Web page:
July 17th, 2012
Is The Silent Treatment an effective way to communicate?
Do you have someone in your life, maybe yourself, who uses the Silent Treatment as a way to punish or control?
There are many people who use the “silent treatment” as a way to communicate. This heavy silence can communicate displeasure, confusion, an exertion of power or a myriad of other options. It can be a very effective way to "punish" a friend, spouse or family member.
And sometimes we can misinterpret the silent treatment as a message when we later find out that the person simply forgot to reply or was sick or had some other really good reason to not respond! That is sort of interesting. Then we have to look at what we are making this silence mean. In fact, we can always look at what we are making this silence mean. If someone is trying to control us through silence, they can't do this without our permission.
My observation of this style of communication is that although it DOES communicate very well, it does not permit real connection. It keeps true connection at bay and this may be the purpose. It can be incredibly frustrating to try to engage with someone who refuses to discuss an issue and can actually cause the other person ( the non-silent one) to attempt to engage even more because they get so panicky about losing the relationship. Although I am a big proponent of looking at what is bothering me in any given situation and to not blame or attack the other person, it can be helpful to sit down and talk openly if the miscommunication has reached a difficult level.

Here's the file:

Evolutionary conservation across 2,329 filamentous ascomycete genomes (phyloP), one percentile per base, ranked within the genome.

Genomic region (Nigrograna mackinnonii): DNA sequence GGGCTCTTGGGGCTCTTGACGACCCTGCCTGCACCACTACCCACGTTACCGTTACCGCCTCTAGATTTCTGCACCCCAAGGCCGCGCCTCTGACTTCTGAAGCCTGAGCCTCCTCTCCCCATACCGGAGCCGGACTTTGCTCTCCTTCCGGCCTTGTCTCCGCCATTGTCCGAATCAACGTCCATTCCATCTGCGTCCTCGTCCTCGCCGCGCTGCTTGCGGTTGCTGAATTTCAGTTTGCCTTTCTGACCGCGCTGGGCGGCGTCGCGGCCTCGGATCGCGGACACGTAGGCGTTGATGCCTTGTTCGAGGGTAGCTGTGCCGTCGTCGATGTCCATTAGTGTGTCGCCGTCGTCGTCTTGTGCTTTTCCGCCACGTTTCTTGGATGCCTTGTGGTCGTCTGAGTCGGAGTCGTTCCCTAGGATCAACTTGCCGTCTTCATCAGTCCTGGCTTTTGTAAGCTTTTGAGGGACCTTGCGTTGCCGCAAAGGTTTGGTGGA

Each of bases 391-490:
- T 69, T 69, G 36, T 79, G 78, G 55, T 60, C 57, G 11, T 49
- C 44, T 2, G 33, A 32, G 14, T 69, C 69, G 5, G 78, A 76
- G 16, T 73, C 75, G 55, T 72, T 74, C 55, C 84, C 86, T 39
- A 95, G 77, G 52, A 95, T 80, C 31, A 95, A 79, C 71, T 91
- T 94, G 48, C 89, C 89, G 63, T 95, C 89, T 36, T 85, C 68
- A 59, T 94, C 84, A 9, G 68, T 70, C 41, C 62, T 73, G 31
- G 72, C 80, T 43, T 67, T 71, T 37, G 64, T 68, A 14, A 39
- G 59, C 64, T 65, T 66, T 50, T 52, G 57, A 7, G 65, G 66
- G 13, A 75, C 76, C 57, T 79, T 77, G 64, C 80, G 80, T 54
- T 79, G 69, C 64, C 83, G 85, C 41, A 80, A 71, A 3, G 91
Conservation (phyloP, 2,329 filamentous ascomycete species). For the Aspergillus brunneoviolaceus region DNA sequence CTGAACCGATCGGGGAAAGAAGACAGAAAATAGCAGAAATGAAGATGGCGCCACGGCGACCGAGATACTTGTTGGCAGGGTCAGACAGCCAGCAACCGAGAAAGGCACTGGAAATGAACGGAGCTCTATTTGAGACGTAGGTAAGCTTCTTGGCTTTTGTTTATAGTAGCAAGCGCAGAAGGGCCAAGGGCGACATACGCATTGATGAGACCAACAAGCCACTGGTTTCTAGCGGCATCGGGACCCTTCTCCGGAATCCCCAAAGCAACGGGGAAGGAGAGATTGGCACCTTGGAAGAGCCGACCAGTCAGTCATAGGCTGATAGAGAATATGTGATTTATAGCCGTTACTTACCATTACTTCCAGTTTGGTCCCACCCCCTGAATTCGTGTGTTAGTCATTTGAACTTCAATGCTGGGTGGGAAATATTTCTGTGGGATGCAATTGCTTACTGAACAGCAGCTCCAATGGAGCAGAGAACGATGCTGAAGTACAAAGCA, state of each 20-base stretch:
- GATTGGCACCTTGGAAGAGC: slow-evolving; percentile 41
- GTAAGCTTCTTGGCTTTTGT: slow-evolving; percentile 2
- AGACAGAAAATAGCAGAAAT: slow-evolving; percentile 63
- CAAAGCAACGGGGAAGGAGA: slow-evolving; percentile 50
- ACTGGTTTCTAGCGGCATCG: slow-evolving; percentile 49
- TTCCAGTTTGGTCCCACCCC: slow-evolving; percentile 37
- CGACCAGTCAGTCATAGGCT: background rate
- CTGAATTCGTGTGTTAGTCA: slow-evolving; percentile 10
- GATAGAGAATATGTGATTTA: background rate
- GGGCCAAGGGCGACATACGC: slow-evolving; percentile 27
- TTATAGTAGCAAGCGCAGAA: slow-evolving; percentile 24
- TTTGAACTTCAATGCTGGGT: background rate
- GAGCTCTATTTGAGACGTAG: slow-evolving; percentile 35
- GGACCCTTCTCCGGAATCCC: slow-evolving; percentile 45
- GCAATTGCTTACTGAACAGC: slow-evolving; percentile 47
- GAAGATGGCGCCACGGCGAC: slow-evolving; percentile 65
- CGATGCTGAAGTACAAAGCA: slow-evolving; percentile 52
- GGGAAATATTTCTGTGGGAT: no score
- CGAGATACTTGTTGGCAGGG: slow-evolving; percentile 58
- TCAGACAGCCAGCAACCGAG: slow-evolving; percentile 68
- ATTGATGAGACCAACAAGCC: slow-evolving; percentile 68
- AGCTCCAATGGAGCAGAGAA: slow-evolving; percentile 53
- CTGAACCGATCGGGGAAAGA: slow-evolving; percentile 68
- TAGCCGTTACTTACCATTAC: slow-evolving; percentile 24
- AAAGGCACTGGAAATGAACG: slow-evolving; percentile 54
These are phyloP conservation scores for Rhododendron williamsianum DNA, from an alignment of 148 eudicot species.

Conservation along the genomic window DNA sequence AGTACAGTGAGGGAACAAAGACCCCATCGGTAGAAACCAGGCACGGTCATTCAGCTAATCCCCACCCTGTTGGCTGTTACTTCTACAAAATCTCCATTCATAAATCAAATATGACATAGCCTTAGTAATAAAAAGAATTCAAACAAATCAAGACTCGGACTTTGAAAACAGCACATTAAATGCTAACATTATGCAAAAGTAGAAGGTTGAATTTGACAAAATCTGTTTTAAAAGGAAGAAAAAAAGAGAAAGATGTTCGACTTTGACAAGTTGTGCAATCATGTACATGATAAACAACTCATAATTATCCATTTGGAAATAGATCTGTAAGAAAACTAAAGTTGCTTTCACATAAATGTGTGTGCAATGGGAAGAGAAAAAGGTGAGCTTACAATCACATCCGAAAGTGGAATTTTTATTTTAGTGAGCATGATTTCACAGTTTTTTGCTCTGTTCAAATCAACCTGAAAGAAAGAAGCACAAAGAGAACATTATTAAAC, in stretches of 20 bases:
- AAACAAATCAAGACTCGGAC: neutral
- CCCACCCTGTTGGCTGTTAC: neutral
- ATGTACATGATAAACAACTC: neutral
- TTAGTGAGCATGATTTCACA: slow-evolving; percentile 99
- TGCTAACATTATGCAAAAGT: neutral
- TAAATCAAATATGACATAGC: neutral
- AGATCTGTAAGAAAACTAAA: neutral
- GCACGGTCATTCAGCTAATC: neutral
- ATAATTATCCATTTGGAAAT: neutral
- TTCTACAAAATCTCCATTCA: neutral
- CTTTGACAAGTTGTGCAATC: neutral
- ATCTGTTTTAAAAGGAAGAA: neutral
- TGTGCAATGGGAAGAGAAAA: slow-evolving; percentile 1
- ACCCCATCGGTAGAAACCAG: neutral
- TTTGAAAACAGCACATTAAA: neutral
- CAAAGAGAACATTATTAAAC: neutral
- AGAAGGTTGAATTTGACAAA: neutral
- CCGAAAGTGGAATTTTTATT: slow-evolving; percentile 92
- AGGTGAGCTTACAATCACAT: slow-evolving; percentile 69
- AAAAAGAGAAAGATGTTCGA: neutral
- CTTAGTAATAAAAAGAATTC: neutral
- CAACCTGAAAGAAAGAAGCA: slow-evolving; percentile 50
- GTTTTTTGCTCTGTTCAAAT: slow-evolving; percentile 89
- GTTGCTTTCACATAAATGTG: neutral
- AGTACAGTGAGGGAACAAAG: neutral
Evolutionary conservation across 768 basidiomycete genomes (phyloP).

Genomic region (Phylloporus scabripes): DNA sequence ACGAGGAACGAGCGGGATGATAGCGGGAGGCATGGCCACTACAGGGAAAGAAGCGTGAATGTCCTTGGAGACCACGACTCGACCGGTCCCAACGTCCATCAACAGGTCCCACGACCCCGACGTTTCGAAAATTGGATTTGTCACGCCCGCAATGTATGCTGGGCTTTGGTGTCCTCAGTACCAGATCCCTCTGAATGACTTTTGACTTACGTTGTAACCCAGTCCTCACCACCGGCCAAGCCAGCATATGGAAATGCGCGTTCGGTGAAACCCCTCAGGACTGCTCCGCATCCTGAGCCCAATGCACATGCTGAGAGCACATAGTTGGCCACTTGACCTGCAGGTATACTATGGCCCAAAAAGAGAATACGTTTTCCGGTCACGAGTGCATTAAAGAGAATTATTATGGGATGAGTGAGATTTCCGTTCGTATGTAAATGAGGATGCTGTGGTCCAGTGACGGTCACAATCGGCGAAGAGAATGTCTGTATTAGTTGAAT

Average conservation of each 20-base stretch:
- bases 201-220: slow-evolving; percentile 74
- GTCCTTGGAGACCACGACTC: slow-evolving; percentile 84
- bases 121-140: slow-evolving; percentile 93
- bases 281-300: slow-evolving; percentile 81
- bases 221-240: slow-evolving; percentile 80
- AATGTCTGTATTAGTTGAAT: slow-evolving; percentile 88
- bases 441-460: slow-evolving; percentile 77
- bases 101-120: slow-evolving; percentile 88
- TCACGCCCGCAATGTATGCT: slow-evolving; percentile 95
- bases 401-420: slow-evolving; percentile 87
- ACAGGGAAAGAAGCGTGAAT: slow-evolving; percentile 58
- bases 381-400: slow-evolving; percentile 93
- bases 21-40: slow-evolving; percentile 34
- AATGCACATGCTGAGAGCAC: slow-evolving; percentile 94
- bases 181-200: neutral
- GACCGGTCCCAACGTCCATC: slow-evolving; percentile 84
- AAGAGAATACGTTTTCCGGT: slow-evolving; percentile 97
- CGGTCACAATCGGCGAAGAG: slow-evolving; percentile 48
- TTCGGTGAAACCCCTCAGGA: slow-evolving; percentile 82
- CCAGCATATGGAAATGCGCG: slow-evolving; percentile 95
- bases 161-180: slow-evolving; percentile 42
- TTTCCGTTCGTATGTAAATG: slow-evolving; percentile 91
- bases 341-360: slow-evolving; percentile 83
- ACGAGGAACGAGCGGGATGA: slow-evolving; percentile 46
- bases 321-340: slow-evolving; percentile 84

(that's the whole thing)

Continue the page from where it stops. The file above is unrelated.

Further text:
Sometimes, it can be most useful to meet with a third party to discuss these issues. There can be so much emotion involved with leaving issues unresolved over a long period of time that a third party can help keep the conversation on track and can guide both parties towards the common purpose of mutual connection and to see the shared interests among both parties.
If you feel as though you are in this situation please get some help. There is no need for your relationship to break down over fear of communication. Through honest and open communication, and by owning what are our issues in any given situation, we can reach a state of connection and love in all relationships.